Debunking the Big Gang Theory: Why Facebook and Others Suffer From Being Big

Of the top 39 stories that appeared in my Facebook feed on a recent afternoon, 11 were from brands, nine were from people I wasn’t interested in hearing from, and 13 from people I couldn’t for the life of me remember.

In short, it was a mess — a cacophony of noise from people whom I barely know, whose actions and opinions have little bearing on my life, and whom I have a minor interest in keeping up with. I don’t much care for their music recommendations and I’m not dying for their restaurant tips.

It wasn’t always this way. When it first launched, a then much smaller Facebook provided an online extension for offline relationships. The social network offered a way of keeping tabs on the classmate down the hall and the neighbor next door, people whom we cared about and whose activities online would influence our behavior offline. Then I became friends with teammates’ siblings and friends of friends I hadn’t met, but felt obliged to follow. I fell back out of touch with all the people I’d lost touch with before Facebook. I followed a few celebrities, and gradually brands, companies, and other organizations weaseled their way into my feed. As a result, the few dozen people I care to keep tabs on have gotten lost in the hundreds I now follow online.  Read More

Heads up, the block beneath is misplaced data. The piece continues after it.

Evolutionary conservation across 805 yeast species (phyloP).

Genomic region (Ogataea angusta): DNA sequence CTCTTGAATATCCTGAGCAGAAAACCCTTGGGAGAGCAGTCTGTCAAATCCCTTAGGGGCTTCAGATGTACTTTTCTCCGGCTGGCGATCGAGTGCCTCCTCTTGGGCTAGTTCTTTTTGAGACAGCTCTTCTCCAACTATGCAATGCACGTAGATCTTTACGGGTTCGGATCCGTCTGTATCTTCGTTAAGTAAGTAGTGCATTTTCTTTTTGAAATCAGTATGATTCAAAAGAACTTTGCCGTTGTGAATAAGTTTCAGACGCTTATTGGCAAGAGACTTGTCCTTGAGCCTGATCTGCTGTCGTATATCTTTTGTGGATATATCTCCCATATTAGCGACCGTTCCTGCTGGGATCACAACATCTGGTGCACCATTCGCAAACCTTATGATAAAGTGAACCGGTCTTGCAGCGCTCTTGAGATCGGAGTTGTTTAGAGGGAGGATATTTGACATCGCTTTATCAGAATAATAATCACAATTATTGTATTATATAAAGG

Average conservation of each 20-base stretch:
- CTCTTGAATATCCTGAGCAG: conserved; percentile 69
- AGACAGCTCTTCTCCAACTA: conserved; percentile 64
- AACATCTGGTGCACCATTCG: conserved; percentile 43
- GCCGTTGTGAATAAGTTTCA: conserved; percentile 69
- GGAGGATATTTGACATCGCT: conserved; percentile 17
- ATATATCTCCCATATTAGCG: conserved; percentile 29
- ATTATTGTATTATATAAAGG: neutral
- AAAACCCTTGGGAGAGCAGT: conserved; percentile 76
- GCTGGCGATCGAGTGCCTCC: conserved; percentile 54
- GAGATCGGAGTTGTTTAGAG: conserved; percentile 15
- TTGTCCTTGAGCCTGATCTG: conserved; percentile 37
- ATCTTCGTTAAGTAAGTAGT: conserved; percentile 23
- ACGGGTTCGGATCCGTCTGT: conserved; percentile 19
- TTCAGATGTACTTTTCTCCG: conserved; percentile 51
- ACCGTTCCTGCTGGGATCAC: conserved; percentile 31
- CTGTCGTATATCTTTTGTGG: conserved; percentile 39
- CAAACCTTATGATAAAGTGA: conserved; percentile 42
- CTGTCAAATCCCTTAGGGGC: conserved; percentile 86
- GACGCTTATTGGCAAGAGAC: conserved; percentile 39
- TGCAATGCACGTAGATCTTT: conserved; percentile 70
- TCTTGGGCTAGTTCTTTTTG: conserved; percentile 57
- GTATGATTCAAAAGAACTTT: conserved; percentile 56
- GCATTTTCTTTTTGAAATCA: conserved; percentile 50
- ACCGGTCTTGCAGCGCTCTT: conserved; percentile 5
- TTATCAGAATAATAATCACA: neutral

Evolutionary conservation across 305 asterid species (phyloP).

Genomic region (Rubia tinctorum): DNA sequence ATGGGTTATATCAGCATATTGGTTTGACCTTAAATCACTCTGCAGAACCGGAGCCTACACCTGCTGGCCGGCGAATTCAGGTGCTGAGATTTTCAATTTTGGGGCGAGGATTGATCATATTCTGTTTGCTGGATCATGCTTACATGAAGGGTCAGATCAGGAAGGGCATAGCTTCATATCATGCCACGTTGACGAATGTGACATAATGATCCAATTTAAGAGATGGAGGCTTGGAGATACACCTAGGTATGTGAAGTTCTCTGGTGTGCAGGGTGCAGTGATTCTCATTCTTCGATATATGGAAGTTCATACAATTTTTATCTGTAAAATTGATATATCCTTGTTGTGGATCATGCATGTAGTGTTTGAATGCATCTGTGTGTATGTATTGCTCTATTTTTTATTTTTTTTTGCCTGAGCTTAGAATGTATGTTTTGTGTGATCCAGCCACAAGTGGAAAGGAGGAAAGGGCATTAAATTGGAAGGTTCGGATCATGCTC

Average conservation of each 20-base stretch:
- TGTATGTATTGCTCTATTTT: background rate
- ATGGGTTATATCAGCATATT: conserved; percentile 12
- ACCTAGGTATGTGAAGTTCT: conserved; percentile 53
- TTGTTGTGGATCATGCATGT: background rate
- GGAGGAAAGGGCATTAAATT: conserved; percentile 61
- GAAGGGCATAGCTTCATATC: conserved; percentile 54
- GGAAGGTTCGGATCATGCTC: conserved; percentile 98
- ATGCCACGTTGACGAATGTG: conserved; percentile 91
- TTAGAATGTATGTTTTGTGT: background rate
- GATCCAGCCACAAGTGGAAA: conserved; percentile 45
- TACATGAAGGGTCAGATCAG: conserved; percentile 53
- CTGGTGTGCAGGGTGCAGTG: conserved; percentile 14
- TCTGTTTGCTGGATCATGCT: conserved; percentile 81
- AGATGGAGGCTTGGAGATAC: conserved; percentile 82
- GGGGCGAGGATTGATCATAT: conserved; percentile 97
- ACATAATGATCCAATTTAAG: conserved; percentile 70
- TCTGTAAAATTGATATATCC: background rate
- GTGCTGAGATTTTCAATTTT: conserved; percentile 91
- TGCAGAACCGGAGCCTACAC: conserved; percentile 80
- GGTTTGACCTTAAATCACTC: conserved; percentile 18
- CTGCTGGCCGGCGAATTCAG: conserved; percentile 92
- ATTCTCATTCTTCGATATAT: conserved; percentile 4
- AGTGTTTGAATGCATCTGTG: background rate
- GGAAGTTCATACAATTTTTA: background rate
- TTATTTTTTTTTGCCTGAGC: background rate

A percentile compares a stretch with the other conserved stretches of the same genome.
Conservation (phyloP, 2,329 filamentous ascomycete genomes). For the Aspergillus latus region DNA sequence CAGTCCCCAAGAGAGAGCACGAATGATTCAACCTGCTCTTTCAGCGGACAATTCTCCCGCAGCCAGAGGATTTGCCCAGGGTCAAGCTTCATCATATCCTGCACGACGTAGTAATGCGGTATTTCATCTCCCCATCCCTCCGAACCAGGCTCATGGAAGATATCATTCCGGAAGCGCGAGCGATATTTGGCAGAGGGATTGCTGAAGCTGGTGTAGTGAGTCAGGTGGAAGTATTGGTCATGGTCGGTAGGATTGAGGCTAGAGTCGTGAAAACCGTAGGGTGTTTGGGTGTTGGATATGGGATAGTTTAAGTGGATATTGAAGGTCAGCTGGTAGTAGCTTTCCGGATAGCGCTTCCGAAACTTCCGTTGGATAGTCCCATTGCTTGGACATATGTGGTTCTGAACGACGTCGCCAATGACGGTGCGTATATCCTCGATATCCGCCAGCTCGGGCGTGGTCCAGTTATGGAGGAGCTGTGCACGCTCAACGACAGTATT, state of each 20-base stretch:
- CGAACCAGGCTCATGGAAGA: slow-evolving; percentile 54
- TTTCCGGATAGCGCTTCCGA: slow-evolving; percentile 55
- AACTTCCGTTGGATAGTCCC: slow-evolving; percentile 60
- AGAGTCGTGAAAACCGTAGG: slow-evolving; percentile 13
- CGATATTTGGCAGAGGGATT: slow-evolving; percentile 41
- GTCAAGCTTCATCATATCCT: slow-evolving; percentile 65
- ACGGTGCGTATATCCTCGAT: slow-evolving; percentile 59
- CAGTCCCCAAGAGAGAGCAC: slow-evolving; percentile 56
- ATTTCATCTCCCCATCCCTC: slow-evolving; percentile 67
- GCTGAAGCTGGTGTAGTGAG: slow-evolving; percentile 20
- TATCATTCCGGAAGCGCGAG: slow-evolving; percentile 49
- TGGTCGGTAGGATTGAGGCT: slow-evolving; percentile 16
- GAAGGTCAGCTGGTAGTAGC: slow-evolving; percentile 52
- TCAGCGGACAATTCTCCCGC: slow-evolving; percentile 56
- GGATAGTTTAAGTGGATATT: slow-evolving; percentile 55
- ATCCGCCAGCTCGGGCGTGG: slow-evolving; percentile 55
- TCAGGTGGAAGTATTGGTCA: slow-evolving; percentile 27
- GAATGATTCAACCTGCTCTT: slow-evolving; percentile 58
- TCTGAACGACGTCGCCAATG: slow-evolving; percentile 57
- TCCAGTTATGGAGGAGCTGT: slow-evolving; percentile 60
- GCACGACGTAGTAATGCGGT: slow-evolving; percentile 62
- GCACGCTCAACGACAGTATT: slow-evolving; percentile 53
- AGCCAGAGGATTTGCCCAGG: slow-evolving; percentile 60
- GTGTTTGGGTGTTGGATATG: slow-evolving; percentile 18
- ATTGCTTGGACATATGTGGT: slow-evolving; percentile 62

About Rant4u

A Revolution in Social Networking

Posted on April 28, 2012, in #social media and tagged , , , , , . Bookmark the permalink. Leave a comment.


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